Biodegradation composting

HOW the biodegradation/COMPOSTING of BIOCOVERS® functions


All our BIOCOVERS® qualities are made of 100% biofibres PLA or biofibres PLA plus natural fibres (wool, hemp…). Given our production process there is no need of binders to turn these fibres into a nonwoven mat.




The biodegradation is a 2-step degradation process:

1. DISINTEGRATION: moisture and heat in the compost pile split the polymer chains apart, creating smaller polymers, and finally, lactic acid. 

2. BIODEGRADATION: microorganisms in compost and soil consume the smaller polymer fragments and lactic acid as nutrients. Since lactic acid is widely found in nature, a large number of organisms metabolize lactic acid. 

The end result of composting is carbon dioxide, water and humus, a soil nutrient. This degradation process is temperature and humidity dependent.



Only higher temperatures in combination with high humidity rates will lead to a quick composting. These conditions are present in industrial composting and specific municipal facilities.

In normal European weather conditions degradation will take a long time and will largely depend on the presence of heat and moisture and microorganism. If one of this 3 elements is not present the degradation will go substantially slower.


European regulations concerning biodegradation and composting: the sole reference is the European standard EN 13432, requirements made for biodegradable packing materials but commonly accepted for other types of bioplastics.

Some BIOCOVERS® qualities are tested and have the OK Compost Industrial label (TÜV AUSTRIA (formerly Vinçotte) - a certification body authorised by European Bioplastics )


These qualities were undergoing 4 different tests:

1/ test on biodegradation (chemical break down of the biopolymer into carbon dioxide, water and biomass)
2/ test on disintegration (physically falling apart of the product in small fragments)
3/ test on ecotoxicity (test if the composted product does not exert any negative effect on plants)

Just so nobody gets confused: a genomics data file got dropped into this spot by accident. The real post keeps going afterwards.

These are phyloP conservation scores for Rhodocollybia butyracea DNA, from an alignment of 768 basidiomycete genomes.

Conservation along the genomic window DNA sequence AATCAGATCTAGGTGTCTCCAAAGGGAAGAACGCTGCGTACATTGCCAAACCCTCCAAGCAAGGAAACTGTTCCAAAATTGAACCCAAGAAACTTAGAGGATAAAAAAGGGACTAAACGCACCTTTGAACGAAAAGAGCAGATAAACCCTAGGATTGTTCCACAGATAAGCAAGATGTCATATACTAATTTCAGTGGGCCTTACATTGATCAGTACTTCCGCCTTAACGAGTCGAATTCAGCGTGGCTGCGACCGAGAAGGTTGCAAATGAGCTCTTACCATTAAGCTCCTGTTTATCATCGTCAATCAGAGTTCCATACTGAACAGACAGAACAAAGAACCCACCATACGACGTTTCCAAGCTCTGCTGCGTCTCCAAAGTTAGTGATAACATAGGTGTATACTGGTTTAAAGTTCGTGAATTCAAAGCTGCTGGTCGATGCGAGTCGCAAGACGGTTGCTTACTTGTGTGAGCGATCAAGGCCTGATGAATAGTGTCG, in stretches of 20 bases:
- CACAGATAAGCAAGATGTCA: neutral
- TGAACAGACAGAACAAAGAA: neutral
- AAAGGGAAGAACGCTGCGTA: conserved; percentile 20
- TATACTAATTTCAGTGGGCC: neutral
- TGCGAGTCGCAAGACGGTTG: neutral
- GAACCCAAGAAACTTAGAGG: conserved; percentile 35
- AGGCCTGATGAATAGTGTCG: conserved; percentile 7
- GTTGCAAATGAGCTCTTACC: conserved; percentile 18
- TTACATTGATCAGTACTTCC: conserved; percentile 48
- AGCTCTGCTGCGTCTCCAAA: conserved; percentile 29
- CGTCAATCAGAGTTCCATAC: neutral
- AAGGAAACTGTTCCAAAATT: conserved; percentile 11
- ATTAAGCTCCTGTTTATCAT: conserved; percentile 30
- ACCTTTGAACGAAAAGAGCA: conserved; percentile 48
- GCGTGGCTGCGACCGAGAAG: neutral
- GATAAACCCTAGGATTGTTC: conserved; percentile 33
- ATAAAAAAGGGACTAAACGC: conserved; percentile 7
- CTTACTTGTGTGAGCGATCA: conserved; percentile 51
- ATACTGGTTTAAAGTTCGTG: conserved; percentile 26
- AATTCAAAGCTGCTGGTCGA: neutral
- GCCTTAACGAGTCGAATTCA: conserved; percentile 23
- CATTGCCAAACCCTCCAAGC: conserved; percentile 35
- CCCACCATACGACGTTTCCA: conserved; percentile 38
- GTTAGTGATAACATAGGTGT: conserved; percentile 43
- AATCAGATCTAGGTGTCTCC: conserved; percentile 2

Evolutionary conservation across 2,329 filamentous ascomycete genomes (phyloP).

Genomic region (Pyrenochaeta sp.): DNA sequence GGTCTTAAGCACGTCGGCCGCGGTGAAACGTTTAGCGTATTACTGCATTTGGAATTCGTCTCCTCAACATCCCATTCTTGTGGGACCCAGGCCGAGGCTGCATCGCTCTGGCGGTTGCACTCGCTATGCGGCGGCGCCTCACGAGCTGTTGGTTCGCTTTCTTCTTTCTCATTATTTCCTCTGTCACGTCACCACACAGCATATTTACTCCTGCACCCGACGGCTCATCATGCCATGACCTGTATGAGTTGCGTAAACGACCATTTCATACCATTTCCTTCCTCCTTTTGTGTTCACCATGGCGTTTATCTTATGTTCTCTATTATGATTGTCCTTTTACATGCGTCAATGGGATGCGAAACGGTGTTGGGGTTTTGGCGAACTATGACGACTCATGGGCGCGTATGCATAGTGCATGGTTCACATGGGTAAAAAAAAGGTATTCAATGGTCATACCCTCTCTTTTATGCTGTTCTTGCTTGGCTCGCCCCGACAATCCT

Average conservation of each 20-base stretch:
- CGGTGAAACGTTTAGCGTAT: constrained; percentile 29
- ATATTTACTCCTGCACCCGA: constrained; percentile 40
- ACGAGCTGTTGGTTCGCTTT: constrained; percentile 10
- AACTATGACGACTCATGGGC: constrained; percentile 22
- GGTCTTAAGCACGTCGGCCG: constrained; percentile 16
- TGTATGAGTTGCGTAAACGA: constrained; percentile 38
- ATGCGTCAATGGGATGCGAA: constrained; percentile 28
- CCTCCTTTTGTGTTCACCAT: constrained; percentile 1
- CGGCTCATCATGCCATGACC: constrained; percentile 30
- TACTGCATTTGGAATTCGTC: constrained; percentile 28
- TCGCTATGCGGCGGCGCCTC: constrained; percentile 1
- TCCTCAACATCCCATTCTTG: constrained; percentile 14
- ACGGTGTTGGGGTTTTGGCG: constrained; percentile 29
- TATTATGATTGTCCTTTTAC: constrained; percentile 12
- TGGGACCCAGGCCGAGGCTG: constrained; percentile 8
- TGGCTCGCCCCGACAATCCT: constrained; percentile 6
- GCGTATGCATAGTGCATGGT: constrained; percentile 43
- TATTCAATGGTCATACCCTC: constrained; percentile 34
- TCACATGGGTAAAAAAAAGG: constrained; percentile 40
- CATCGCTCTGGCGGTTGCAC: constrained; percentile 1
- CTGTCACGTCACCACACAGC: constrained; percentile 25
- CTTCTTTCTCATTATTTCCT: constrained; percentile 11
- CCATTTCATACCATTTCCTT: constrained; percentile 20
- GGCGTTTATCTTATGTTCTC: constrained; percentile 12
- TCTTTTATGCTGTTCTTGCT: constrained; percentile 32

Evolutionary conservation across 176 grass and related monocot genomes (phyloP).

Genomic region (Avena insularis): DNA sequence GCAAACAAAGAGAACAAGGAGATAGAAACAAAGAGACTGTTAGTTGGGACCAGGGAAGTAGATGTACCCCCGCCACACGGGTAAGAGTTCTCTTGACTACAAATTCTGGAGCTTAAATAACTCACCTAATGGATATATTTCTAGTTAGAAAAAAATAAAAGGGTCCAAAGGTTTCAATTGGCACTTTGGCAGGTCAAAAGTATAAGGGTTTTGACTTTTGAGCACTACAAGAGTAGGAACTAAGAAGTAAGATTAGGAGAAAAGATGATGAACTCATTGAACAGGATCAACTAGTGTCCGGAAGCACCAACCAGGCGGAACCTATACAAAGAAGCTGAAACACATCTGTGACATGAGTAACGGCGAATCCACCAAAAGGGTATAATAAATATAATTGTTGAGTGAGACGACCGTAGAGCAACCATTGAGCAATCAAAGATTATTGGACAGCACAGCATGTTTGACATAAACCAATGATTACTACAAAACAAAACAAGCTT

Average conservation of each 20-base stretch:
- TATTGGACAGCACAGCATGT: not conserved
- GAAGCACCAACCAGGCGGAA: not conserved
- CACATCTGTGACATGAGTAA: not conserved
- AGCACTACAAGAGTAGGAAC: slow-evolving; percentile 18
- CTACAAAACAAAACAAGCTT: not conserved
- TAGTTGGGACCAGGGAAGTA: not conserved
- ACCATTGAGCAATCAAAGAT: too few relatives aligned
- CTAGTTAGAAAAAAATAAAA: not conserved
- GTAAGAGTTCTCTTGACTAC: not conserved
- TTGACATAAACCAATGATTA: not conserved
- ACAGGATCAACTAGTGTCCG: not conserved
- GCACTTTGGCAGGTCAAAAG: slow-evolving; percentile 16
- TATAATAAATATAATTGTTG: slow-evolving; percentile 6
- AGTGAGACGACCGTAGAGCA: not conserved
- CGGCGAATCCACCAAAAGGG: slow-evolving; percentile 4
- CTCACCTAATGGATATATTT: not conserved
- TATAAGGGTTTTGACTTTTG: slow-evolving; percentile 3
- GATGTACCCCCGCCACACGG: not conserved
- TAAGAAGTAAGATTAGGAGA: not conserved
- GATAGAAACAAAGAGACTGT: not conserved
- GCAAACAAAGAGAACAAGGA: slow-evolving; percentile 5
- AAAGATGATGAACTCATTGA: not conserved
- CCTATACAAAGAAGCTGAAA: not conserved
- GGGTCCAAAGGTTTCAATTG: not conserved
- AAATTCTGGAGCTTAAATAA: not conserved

4/ test on heavy metals content


"biodegradable" and "compostable" do not mean the same thing: biodegradable product may be broken down by microorganisms, but this does not necessarily imply that the product will biodegrade into good quality compost. In this way a compostable product can be more useful than a biodegradable product.

Compostability relies heavily on the environment where the product is broken down. As each environment (compost, soil, water, …) has different temperatures and microorganisms, the speed of the biodegradation process may vary from one site to another. Also the density of the different natural materials will lead to completely different life times.

- For example in our garden some vegetal plant or tree material might stay present for 10 or 20 years or more.
- The same vegetal material will compost/biodegrade quickly in in a well kept municipal compost site (temperature > 55-60°C + sufficient humidity) or industrial composting plants. Given the success of bioplastics  the development of such facilities is growing internationally.

As our biomats are requested for long term use and not for ‘shorter’ periods like 1 or 2 seasons, they are not developed to get OK compost home (disintegration of 90% of the material within 6 months) or OK biodegradable soil (disintegration of minimum 90% of the material within a period of 24  months).

The qualities with the label OK compost have a label + number.


Difference between degradation / biodegradation / oxodegradation